The added irony, and frustration, is that dense development—that is, more units on individual lots, as opposed to one single-family house per lot—ultimately supports more trees in more spaces. For example, if everyone living in Capitol Hill, one of the densest zones in the city (with more than twice as much density—20,000 people per square mile—than Wedgwood) stretched out into single-family living, there would be little room for green spaces like Volunteer Park and the Arboretum that serve the neighborhood. Indeed, Council District 3—with Capitol Hill at is core—has the second highest canopy cover in the city, at 32 percent; the city’s goal is 30 percent citywide.

I live on Capitol Hill. Specifically, I live in a Neighborhood Commercial-55 zone (one of the city’s denser designations, where five-story mixed-use buildings are allowed) and my immediate neighborhood is an emerald wonderland.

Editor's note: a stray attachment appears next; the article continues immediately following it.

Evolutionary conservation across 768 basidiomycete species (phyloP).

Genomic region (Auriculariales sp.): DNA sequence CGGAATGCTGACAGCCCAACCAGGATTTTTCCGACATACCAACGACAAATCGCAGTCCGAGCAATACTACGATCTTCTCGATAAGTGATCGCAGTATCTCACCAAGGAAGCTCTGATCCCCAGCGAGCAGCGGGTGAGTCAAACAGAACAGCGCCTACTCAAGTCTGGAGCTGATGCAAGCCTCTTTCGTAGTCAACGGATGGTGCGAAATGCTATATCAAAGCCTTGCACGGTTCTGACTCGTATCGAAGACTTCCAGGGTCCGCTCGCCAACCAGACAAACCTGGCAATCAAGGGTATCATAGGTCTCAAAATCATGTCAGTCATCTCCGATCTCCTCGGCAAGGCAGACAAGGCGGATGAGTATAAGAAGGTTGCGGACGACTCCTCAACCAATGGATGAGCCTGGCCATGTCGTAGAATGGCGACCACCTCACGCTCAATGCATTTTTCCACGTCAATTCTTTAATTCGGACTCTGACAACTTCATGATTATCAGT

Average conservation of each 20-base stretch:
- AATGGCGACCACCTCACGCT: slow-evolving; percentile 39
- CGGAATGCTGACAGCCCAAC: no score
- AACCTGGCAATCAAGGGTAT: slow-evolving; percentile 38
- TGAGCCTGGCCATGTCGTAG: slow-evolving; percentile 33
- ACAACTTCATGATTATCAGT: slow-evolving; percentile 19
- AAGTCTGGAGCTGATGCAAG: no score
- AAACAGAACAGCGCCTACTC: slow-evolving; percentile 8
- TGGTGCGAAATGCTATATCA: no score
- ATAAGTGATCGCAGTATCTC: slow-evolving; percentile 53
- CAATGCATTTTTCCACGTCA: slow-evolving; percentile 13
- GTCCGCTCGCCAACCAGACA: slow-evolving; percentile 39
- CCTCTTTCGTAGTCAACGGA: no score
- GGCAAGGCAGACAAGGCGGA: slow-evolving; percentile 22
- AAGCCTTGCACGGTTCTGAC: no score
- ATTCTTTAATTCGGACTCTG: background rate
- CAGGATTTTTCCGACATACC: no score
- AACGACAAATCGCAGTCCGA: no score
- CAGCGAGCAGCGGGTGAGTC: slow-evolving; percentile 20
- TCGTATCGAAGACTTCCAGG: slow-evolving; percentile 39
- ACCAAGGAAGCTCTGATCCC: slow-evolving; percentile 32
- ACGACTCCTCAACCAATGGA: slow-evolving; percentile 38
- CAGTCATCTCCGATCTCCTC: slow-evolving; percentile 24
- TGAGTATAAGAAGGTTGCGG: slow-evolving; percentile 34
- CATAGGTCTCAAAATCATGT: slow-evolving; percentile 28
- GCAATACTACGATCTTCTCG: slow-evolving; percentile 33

Sure, as the 2021 City of Seattle Tree Canopy Assessment Final Report found, “neighborhood residential” (formerly “single-family”) zones had more tree cover (34 percent on average) than multifamily areas (23 percent). But this highlights yet another hypocritical cornerstone of the NIMBY reality. Their roomy neighborhoods leave space for more greenery and tree growth because they rely on multifamily zones to provide an offset. Multifamily zones are packed tight as part of a cohesive zoning plan to work in tandem with the adjacent commercial hubs and transit-friendly arterials. Adding more of these dynamic, walkable housing and commercial hubs to our city’s zoning map would preserve more trees in the long run because it accommodates sustainable growth as opposed to sprawling growth.

In other words, the only reason less dense areas have more canopy is because they’ve confined the kind of development that makes the city workable to a paltry portion of the city as a whole. If our city wasn’t growing and housing wasn’t scarce, this status quo might be sustainable. But as Seattle rapidly approaches a population of 800,000, we need to make more room for more housing adjacent to stores, transit, restaurants, arts, and services. Given that building densely ends up preserving more space for trees, this city needs more multi-family zones, not fewer, if it wants to meet its 30 percent canopy goal.